As we are only in late January and you are looking at any travel plans in 2016 here is an article I came across that I thought be helpful to anyone looking to use your points wisely. They never get better so read carefully.
Three Crucial New Year’s Resolutions For Traveling Better in 2016
by Brian Kelly January 4, 2016
In On Points, Brian Kelly, founder of The Points Guy, shares his strategies for getting the most out of your points and miles.
If you want to travel better this year—getting more out of your miles, keeping down your costs, scoring airline perks—you need to do a little planning. Airline and hotel mergers, changes to loyalty programs, and enticing new credit card opportunities have shifted the landscape for frequent flyers. These are the three resolutions you should add to your list.
1. Spend your points before you lose them.
Miles and points lose value over time, as airlines and hotels increase the amount of miles/points needed for book flights and rooms. So don’t hoard your rewards—especially this year.
In 2016 a huge American Airlines devaluation is looming: starting March 22, the amount of miles required for many awards will increase dramatically—in some cases almost doubling. Here are three trips to book before the devaluation; as long as you book by March 21 you can lock in the current rates for travel up to a year out.
First-class flights to South Asia on partners such as Cathay Pacific or Japan Airlines. Right now these flights cost 67,500 miles one-way, but on March 22 the price jumps to 110,000 miles, an increase of 63 percent.
Business- and first-class flights to Australia on Qantas. Business-class seats will go from 62,500 miles to 80,000 miles (a 28 percent increase). First-class seats will rise from 72,500 miles to 110,000 miles (a 51.7 percent increase)
Transcontinental business- and first-class flights. American flies its swanky A321T aircraft from JFK to Los Angeles and San Francisco. Currently, business class costs 25,000 miles, but will increase to 32,500 miles each way (a 30 percent increase). First class goes from 32,500 miles to 50,000 miles (a 54 percent increase).
You shouldn’t hold back on hotel points, either. In the first quarter of the year, hotel loyalty programs usually shift the categories for their redemptions, generally moving properties into higher categories, meaning more points are required for free nights. Starwood Preferred Guest members, in particular, may want to think about redeeming since Marriott plans to acquire Starwood, so the two loyalty programs will likely merge. I’m worried that the value of SPG points, now worth dramatically more than Marriott points, will plummet. No details have been announced, but changes are coming at some point.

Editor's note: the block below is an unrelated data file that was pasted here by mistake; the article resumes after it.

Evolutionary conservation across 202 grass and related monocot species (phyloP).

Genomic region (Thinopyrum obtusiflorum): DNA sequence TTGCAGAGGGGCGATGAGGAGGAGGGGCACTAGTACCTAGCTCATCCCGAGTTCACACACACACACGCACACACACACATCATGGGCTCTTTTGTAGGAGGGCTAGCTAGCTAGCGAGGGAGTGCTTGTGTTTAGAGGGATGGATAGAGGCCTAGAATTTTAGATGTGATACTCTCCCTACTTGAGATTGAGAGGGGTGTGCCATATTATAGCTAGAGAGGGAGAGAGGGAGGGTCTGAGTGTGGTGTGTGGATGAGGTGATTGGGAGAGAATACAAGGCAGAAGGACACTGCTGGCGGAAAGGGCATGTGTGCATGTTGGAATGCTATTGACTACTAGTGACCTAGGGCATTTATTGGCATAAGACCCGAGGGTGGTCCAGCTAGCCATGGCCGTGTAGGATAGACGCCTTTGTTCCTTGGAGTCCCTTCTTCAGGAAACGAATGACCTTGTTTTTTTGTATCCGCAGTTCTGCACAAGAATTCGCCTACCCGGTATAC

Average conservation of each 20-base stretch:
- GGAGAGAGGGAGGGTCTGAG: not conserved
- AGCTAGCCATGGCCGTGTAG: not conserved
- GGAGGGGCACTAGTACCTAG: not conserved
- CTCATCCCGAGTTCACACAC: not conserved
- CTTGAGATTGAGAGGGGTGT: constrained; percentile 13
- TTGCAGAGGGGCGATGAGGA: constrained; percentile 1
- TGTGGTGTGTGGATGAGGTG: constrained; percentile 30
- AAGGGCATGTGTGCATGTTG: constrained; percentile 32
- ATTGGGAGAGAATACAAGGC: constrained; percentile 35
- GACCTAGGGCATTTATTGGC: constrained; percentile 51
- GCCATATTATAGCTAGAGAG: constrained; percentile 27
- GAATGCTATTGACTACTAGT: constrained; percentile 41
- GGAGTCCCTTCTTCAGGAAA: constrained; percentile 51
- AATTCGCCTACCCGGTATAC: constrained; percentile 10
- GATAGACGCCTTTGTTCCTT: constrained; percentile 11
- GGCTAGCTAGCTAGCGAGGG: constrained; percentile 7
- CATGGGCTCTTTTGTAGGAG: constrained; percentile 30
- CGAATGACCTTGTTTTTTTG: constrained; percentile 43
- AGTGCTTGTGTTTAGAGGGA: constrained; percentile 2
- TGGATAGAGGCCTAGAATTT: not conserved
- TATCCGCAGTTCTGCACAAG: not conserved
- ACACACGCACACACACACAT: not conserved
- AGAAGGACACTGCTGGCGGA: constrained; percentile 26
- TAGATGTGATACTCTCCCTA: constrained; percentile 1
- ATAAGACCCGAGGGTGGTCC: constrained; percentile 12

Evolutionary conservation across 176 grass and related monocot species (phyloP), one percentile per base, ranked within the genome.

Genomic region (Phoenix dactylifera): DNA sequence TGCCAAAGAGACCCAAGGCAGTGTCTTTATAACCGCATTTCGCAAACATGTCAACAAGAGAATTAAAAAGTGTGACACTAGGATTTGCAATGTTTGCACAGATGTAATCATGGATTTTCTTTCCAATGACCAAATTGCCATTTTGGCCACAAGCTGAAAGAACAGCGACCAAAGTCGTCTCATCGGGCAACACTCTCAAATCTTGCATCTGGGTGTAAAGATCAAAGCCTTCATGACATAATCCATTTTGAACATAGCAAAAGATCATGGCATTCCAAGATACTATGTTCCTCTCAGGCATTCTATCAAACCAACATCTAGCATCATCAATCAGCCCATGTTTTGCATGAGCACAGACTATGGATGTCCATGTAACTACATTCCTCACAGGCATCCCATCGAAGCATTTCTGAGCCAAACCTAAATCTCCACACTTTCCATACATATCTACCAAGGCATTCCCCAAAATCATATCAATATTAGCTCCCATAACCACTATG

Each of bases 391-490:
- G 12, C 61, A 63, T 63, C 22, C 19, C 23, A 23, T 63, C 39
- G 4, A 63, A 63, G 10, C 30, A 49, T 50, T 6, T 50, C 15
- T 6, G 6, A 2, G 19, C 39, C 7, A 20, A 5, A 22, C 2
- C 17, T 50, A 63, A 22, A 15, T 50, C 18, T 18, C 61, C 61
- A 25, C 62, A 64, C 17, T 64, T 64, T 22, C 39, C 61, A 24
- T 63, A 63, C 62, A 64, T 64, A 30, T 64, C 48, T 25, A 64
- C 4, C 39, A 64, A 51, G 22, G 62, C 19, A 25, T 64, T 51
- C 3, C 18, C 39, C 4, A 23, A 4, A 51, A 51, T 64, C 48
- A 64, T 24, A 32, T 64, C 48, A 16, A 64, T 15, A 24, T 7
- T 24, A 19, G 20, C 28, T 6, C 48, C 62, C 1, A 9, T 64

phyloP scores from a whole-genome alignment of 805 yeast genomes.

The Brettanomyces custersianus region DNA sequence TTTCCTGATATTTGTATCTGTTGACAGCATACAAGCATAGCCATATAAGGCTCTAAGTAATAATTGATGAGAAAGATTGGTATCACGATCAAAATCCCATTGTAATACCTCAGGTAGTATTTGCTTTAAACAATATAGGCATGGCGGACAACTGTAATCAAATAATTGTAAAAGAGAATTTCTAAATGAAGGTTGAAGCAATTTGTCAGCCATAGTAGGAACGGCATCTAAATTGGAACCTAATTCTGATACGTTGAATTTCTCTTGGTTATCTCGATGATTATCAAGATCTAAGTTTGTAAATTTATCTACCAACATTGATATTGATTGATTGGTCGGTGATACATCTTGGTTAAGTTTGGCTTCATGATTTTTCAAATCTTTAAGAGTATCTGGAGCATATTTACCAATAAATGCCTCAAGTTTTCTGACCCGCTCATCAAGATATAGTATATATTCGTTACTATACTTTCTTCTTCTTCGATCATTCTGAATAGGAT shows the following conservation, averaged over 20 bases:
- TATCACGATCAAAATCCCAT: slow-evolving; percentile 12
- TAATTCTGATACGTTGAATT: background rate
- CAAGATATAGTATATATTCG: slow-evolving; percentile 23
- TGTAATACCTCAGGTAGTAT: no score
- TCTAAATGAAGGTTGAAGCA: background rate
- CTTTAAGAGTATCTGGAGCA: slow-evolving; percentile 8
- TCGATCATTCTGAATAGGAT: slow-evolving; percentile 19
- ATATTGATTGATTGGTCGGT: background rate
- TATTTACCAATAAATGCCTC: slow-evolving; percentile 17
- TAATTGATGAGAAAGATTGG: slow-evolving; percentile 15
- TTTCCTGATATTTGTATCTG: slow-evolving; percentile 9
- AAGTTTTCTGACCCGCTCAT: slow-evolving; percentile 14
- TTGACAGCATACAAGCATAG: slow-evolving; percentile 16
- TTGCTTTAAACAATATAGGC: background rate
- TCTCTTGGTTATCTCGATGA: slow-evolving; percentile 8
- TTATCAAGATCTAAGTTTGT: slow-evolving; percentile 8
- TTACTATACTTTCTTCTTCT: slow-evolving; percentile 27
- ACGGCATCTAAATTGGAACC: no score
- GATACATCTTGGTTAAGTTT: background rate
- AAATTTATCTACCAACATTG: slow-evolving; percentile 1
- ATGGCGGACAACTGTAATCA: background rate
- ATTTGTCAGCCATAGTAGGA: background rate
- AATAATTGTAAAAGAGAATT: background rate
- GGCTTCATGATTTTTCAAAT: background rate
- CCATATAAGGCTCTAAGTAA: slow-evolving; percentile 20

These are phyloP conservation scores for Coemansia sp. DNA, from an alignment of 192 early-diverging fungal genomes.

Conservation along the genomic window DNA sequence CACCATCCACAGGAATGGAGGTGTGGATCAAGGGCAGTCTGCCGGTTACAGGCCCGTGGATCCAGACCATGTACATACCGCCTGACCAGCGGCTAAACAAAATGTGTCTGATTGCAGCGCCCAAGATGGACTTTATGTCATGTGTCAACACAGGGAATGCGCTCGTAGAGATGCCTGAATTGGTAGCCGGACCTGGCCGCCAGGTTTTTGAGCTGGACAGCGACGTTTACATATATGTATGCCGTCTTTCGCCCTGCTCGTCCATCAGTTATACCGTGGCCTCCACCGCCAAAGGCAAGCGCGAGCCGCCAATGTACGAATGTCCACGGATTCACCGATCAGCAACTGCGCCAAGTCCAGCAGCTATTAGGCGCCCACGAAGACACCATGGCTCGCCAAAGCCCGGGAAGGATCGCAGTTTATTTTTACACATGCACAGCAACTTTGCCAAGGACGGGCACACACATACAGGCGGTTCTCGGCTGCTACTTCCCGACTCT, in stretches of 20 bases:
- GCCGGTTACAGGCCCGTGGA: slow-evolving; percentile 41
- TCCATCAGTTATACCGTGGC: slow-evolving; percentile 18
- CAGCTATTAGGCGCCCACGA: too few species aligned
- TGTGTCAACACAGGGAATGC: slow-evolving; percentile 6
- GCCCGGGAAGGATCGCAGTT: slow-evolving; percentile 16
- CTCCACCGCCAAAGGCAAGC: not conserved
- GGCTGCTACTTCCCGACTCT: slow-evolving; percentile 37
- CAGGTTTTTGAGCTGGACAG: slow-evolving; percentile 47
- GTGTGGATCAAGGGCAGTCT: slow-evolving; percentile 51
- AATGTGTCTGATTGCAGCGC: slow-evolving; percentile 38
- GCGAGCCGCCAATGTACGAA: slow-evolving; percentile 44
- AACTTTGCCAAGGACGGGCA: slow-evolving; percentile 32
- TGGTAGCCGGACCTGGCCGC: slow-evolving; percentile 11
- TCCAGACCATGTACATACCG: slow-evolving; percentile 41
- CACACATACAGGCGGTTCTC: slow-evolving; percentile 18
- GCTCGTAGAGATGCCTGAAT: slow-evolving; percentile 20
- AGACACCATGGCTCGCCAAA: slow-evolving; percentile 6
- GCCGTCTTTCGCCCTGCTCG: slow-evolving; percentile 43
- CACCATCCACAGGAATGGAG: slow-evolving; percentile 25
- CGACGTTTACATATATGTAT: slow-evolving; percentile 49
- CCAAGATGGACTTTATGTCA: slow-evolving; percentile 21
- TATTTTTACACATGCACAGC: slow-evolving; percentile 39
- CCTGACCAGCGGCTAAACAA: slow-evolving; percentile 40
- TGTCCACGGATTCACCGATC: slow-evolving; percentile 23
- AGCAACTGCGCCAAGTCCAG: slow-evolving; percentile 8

2. Decide if your loyalty program is still right for you.
Airline reward programs have changed dramatically over the last few years, and you might want shift allegiances, too—especially if you’re a budget-conscious traveler.
Airline mergers have reduced the amount of competition, resulting in fuller planes and more and higher fees. Flyers with elite status have seen their perks eroded. But perhaps the biggest change has been the shift to awarding elite status based on how much you spend, not just how far you fly. United and Delta went this route in 2015 and American will follow suit in the second half of this year. If you purchase cheap fares, particularly on international tickets, you’ll likely be earning far fewer miles. Here’s how to soften the blow.
International travelers should consider using low-cost carriers like Norwegian and Wow Air. Though their loyalty programs are lackluster, the amount you can save in airfare makes up—and the major carriers are giving you a pittance in miles anyway.
Don’t want to switch carriers? You don’t necessarily have to bank your miles with the airline you fly. Alaska Airlines is one of the few remaining carriers that awards miles based on distance flown, so you can fly on American but earn Alaska miles, then redeem those miles on partners such as Emirates or Air France.
If you fear starting from scratch building loyalty with another airline, most have status match or challenge programs that allow you to transfer your current elite status from a competitor or fast-track to a similar status level.
3. Get out of your credit-card rut.
The good news: 2015 was a blockbuster year for credit-card rewards. There were huge sign-on bonuses—for example, Chase just increased its popular Sapphire Preferred bonus from 40,000 points to 50,000 (worth at least $625 towards travel). More cards hit the market, with relative newcomers to the premium travel world, including Citi and Barclaycard, competing with titans like Chase and American Express.
This all adds up to opportunities to get more out of your credit-card spending. This year, take advantage of those bonuses—and make sure your cards are aligned with your spending habits.
Some of the most lucrative in the travel space:
American Express Premier Rewards Gold: Offers 3x points on airfare, 2x on gas, groceries, and dining. The $195 annual fee is waived the first year.
Chase Sapphire Preferred: Offers 2x points on travel and dining. The card has a $95 annual fee, waived the first year.
Citi Thank You Premier: Gives 3x points on travel and gas, 2x on dining. The $95 annual fee is waived the first year.
Airline credit cards can also make sense, if only for avoiding baggage fees. U.S. airlines will rake in nearly $4 billion in baggage fees in 2015, you can avoid contributing to the pot by maintaining elite status or getting a co-branded credit card.